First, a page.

The relationship between Joy and Sadness is so pivotal. After all, from the outset, it might seem that these two could not be more opposite. Yet, only by realizing that these two are intrinsically locked together do the characters realize what has been missing from Riley’s life. Sadness allows us to let go so that we can move towards joy. To have one without the other is simply impossible. These two characters play this balancing act marvelously. One moment, Sadness has us laughing as she refuses to stand up because she’s too depressed, while the next second, Joy has us in tears as she tries to let go of old happy memories.
Bing Bong is a fantastic addition to the cast as well. Not only does he make for some excellent laughs, but he also plays an important roll in showing what happens inside our brain as we age. While imaginary friends might be forgotten, they still shape our emotions and the person we ultimately become. The moment when he fades away after helping Joy is easily one of the most heart wrenching moments of any Pixar film. We cry as it happens, but truly, how many of us can really recall our imaginary friend. If only our tears were also made of candy so that we would have that comfort.
Inside Out is wildly inventive. From showing us how dreams are made, to the imagination, to the sub-conscious, every sequence is genuinely interesting and never feels forced. Of course, some of the best scenes of the film involve jumping inside of other character’s heads. The dinner scene where we see inside Riley’s parents minds is probably my favorite of the film as it takes the central idea of the film and combines it with hilarious circumstances to both make us laugh but also to really establish this world and bring us to the realization that these complex feelings are not relegated only to Riley. We all struggle with Fear and Disgust and the way they play into our lives at the wrong moments.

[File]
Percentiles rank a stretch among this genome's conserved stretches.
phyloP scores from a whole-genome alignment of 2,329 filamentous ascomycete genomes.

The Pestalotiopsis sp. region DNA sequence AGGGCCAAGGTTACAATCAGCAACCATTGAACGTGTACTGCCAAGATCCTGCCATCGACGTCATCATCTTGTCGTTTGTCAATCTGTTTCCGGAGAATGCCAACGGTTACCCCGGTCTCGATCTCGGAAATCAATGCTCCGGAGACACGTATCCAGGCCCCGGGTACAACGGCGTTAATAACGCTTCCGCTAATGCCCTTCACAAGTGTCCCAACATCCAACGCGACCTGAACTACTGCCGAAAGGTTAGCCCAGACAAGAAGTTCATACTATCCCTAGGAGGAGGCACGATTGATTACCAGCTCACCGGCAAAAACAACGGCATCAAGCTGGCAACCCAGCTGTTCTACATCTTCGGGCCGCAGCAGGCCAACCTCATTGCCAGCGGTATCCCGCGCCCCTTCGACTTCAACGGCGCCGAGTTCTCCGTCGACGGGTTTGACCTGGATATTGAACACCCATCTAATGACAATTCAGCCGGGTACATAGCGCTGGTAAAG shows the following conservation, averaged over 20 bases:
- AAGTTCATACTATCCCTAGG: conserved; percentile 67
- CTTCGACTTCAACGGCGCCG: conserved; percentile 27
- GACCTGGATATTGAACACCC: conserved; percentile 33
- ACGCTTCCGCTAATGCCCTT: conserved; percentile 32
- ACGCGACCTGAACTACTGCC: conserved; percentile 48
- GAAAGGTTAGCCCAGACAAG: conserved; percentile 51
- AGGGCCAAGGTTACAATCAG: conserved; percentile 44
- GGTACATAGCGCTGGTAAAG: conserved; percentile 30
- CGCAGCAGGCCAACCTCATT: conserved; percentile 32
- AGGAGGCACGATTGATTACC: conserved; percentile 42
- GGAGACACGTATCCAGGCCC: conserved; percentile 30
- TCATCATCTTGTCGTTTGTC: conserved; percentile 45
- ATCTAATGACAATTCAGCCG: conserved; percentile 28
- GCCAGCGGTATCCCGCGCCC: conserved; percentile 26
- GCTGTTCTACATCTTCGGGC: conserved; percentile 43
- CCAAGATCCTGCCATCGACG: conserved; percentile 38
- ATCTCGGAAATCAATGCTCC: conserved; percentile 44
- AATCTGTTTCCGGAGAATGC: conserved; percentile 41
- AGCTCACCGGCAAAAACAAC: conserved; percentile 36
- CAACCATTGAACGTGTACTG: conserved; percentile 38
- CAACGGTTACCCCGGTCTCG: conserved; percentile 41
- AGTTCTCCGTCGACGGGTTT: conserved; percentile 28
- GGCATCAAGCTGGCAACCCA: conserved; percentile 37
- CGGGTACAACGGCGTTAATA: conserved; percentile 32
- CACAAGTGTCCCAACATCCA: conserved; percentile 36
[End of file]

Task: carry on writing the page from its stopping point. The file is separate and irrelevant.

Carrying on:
Inside Out is both laugh out loud funny and deeply moving all at once. It’s beautifully written, directed and animated. With one of the most complex stories of any Pixar film, Inside Out transcends animation or whether this is a film for kids or adults. This is something more. I felt that I left this movie understanding something more about myself. It allowed me to look inwards and understand my emotions on another level. It’s a film that stays with you and makes you think about its concepts. I recall seeing this with my partner Carl for the first time in theaters and how after it, we had a discussion about emotions for hours. Even now I find my thoughts drifting to its implications. It’s that good. So while I might not call it my favorite Pixar film, I certainly believe that as of right now, it is the best as far as message and quality.